A woman looking at getting around Paris with the Eiffel Tower in the background
Ian Packham

The complete guide to getting around Paris

Only those with a machoistic streak would ever consider driving in or around Paris unnecessarily. At their worst, roads can be likened to parking lots, which is ironic given how hard parking can be to find.

As a visitor, you’re much better off getting around Paris through the plethora of public transportation options. They’re generally inexpensive, efficient, trustworthy and safe. Sounds good, non?

If you’re looking to discover the secrets of how Parisians get about by metro, bus, train, tram – and road – then this is the guide for you.

Paris by metro

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Paris Métro is probably the best way of getting around Paris for those who don’t speak French. Individual lines are named for the most part by numbers. The exceptions are lines 3bis and 7bis, which are separate from lines 3 and 7.

Lines can also be differentiated by their rainbow of colors on network maps. The direction of travel is advertised on trains by referencing the line’s terminus station.

One of the densest metro networks of any city, it’s rare to be very far from the nearest station, whether you’re on the rive gauche (left bank) or hilly Montmartre. It’s also the second busiest metro system in the world. Over four million trips are taken daily.

For comfort, it’s better to avoid the morning and evening rush hours. They are at their peak between 8:30 – 9:30AM and 5:30 – 6:30PM Monday to Friday. Lines run until around 1AM.

Fares are purchased from manned kiosks or ticket machines with English-language options. Tickets are required to pass through the gates to platforms. Though there are generally no gates on exit, you need to keep your ticket until the end of your journey as random ticket inspections are frequent.

The main downside to the Paris Métro is that those with accessibility issues will find it hard to make use of its network of trains. Stations are largely underground and reached via staircases.

Buses

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Tickets for Paris buses can be purchased directly from drivers if you’ve got the correct change. Larger stops have electronic displays indicating which buses are next to arrive. They usually also have a map of the route.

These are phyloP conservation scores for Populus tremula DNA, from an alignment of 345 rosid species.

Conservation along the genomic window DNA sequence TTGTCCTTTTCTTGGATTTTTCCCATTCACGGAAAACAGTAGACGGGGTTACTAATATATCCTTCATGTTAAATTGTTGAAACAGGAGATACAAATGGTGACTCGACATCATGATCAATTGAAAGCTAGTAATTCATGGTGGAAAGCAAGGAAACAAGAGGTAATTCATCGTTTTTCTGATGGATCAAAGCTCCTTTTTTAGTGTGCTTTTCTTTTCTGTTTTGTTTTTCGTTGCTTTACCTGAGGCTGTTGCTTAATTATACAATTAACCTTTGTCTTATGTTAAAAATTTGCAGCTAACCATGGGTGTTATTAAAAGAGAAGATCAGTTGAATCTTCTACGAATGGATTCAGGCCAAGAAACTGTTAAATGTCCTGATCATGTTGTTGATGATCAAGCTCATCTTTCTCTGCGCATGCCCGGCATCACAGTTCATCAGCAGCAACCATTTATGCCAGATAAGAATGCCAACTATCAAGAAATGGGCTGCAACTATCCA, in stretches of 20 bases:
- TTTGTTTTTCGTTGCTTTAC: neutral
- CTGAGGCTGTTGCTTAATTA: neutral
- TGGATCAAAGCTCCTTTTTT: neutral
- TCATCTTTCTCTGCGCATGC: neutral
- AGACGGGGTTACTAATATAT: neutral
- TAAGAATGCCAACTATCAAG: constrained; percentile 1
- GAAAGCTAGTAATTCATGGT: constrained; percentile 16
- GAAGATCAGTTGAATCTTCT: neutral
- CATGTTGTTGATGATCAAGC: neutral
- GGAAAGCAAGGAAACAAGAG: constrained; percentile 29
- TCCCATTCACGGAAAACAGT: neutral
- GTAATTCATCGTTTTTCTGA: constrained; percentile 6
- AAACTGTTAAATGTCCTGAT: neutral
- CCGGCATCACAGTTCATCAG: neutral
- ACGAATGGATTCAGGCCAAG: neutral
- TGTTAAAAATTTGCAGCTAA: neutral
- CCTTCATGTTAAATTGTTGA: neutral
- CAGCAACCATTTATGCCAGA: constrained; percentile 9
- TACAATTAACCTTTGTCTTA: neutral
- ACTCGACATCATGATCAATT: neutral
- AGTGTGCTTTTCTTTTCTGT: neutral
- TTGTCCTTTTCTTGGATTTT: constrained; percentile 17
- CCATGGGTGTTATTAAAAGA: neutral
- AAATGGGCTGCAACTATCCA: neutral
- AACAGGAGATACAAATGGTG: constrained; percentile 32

Buses have shorter operating hours than the metro. Most lines operate from 7:30AM until 8:30PM Monday – Saturday. Some operate until around midnight. An increasing number now run on Sundays and public holidays.

Buses won’t automatically pull up at every stop – you’ll need to raise your arm to alert the driver or press the button for the bell when on board.

You board from the front and depart from the middle doors on standard buses, or from any door on articulated (‘bendy’) buses. You may need to press the door release button.

On entering, validate your ticket at the small yellow boxes. This will stamp the date and time onto it. Heavy fines are handed out for those who don’t – including tourists.

If this all sounds a little complicated for a vacation, there’s always Hop-on Hop-off sightseeing buses. They allow you to discover attractions such as Notre Dame Cathedral and the Louvre to your heart’s content.

Trains and trams

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Trains belonging to the RER suburban railway network are of limited interest to visitors looking at getting around Paris since they tend to serve the outer reaches of the city. Departing from mainline train stations, their lines are distinguishable from metro lines through the use of letters of the alphabet rather than numbers.